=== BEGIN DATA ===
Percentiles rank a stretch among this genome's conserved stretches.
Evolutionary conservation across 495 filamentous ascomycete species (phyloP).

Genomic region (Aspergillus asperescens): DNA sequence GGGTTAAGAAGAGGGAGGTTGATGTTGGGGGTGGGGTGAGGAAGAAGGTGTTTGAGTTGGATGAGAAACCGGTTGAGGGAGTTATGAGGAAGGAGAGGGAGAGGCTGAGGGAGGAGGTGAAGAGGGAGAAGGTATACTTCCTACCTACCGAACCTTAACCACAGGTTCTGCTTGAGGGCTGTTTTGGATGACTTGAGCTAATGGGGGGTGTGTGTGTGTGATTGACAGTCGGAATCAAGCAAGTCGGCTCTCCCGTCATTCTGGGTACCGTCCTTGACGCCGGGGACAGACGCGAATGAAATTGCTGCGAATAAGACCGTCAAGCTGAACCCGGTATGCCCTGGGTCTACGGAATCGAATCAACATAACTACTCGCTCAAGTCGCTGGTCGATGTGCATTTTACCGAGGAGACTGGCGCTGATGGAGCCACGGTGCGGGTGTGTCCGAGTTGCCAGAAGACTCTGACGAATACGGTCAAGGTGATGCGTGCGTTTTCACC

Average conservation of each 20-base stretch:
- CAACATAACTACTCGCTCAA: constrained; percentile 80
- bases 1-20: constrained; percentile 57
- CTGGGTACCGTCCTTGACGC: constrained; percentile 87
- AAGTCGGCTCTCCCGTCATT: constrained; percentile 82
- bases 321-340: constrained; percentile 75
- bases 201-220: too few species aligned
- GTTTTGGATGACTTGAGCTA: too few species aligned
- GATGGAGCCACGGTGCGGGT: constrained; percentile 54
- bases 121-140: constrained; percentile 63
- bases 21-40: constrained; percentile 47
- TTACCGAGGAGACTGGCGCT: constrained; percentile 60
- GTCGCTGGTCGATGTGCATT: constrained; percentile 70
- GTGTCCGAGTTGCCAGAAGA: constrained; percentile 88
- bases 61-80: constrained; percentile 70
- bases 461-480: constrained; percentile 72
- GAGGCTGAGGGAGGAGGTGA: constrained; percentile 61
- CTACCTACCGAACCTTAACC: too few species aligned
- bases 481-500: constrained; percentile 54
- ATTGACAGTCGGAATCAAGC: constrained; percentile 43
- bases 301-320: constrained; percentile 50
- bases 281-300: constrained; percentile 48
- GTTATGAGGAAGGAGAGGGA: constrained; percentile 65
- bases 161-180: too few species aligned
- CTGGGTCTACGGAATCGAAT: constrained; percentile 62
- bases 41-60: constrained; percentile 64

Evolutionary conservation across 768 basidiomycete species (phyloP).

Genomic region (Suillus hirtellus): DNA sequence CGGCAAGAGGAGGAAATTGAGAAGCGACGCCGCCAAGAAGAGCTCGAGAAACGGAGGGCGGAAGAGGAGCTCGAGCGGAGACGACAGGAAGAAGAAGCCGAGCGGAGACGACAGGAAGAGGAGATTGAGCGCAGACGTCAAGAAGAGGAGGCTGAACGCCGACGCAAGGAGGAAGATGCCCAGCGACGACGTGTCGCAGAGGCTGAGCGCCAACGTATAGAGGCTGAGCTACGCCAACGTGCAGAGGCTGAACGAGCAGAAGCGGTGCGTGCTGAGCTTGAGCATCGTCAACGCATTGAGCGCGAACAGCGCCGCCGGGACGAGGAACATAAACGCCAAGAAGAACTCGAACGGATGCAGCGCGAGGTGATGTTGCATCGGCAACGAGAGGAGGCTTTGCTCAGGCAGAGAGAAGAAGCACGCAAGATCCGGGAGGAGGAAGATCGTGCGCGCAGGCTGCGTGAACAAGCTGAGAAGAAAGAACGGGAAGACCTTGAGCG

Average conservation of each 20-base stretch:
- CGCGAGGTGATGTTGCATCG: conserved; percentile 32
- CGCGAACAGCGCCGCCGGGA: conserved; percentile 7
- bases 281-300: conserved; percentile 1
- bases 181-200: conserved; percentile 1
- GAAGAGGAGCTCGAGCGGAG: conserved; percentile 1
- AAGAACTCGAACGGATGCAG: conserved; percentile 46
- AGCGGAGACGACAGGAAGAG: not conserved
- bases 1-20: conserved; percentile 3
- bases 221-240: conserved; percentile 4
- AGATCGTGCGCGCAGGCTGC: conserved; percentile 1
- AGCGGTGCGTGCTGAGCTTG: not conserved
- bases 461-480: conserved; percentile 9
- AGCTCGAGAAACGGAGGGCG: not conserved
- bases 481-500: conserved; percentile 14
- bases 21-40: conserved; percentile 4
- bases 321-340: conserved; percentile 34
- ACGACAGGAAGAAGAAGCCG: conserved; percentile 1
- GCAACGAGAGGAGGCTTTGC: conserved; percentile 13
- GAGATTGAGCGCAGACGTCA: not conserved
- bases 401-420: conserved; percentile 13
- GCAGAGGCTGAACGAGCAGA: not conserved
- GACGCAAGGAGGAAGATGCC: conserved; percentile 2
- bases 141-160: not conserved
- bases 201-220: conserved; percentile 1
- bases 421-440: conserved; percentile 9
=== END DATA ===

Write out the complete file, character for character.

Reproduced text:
Percentiles rank a stretch among this genome's conserved stretches.
Evolutionary conservation across 495 filamentous ascomycete species (phyloP).

Genomic region (Aspergillus asperescens): DNA sequence GGGTTAAGAAGAGGGAGGTTGATGTTGGGGGTGGGGTGAGGAAGAAGGTGTTTGAGTTGGATGAGAAACCGGTTGAGGGAGTTATGAGGAAGGAGAGGGAGAGGCTGAGGGAGGAGGTGAAGAGGGAGAAGGTATACTTCCTACCTACCGAACCTTAACCACAGGTTCTGCTTGAGGGCTGTTTTGGATGACTTGAGCTAATGGGGGGTGTGTGTGTGTGATTGACAGTCGGAATCAAGCAAGTCGGCTCTCCCGTCATTCTGGGTACCGTCCTTGACGCCGGGGACAGACGCGAATGAAATTGCTGCGAATAAGACCGTCAAGCTGAACCCGGTATGCCCTGGGTCTACGGAATCGAATCAACATAACTACTCGCTCAAGTCGCTGGTCGATGTGCATTTTACCGAGGAGACTGGCGCTGATGGAGCCACGGTGCGGGTGTGTCCGAGTTGCCAGAAGACTCTGACGAATACGGTCAAGGTGATGCGTGCGTTTTCACC

Average conservation of each 20-base stretch:
- CAACATAACTACTCGCTCAA: constrained; percentile 80
- bases 1-20: constrained; percentile 57
- CTGGGTACCGTCCTTGACGC: constrained; percentile 87
- AAGTCGGCTCTCCCGTCATT: constrained; percentile 82
- bases 321-340: constrained; percentile 75
- bases 201-220: too few species aligned
- GTTTTGGATGACTTGAGCTA: too few species aligned
- GATGGAGCCACGGTGCGGGT: constrained; percentile 54
- bases 121-140: constrained; percentile 63
- bases 21-40: constrained; percentile 47
- TTACCGAGGAGACTGGCGCT: constrained; percentile 60
- GTCGCTGGTCGATGTGCATT: constrained; percentile 70
- GTGTCCGAGTTGCCAGAAGA: constrained; percentile 88
- bases 61-80: constrained; percentile 70
- bases 461-480: constrained; percentile 72
- GAGGCTGAGGGAGGAGGTGA: constrained; percentile 61
- CTACCTACCGAACCTTAACC: too few species aligned
- bases 481-500: constrained; percentile 54
- ATTGACAGTCGGAATCAAGC: constrained; percentile 43
- bases 301-320: constrained; percentile 50
- bases 281-300: constrained; percentile 48
- GTTATGAGGAAGGAGAGGGA: constrained; percentile 65
- bases 161-180: too few species aligned
- CTGGGTCTACGGAATCGAAT: constrained; percentile 62
- bases 41-60: constrained; percentile 64

Evolutionary conservation across 768 basidiomycete species (phyloP).

Genomic region (Suillus hirtellus): DNA sequence CGGCAAGAGGAGGAAATTGAGAAGCGACGCCGCCAAGAAGAGCTCGAGAAACGGAGGGCGGAAGAGGAGCTCGAGCGGAGACGACAGGAAGAAGAAGCCGAGCGGAGACGACAGGAAGAGGAGATTGAGCGCAGACGTCAAGAAGAGGAGGCTGAACGCCGACGCAAGGAGGAAGATGCCCAGCGACGACGTGTCGCAGAGGCTGAGCGCCAACGTATAGAGGCTGAGCTACGCCAACGTGCAGAGGCTGAACGAGCAGAAGCGGTGCGTGCTGAGCTTGAGCATCGTCAACGCATTGAGCGCGAACAGCGCCGCCGGGACGAGGAACATAAACGCCAAGAAGAACTCGAACGGATGCAGCGCGAGGTGATGTTGCATCGGCAACGAGAGGAGGCTTTGCTCAGGCAGAGAGAAGAAGCACGCAAGATCCGGGAGGAGGAAGATCGTGCGCGCAGGCTGCGTGAACAAGCTGAGAAGAAAGAACGGGAAGACCTTGAGCG

Average conservation of each 20-base stretch:
- CGCGAGGTGATGTTGCATCG: conserved; percentile 32
- CGCGAACAGCGCCGCCGGGA: conserved; percentile 7
- bases 281-300: conserved; percentile 1
- bases 181-200: conserved; percentile 1
- GAAGAGGAGCTCGAGCGGAG: conserved; percentile 1
- AAGAACTCGAACGGATGCAG: conserved; percentile 46
- AGCGGAGACGACAGGAAGAG: not conserved
- bases 1-20: conserved; percentile 3
- bases 221-240: conserved; percentile 4
- AGATCGTGCGCGCAGGCTGC: conserved; percentile 1
- AGCGGTGCGTGCTGAGCTTG: not conserved
- bases 461-480: conserved; percentile 9
- AGCTCGAGAAACGGAGGGCG: not conserved
- bases 481-500: conserved; percentile 14
- bases 21-40: conserved; percentile 4
- bases 321-340: conserved; percentile 34
- ACGACAGGAAGAAGAAGCCG: conserved; percentile 1
- GCAACGAGAGGAGGCTTTGC: conserved; percentile 13
- GAGATTGAGCGCAGACGTCA: not conserved
- bases 401-420: conserved; percentile 13
- GCAGAGGCTGAACGAGCAGA: not conserved
- GACGCAAGGAGGAAGATGCC: conserved; percentile 2
- bases 141-160: not conserved
- bases 201-220: conserved; percentile 1
- bases 421-440: conserved; percentile 9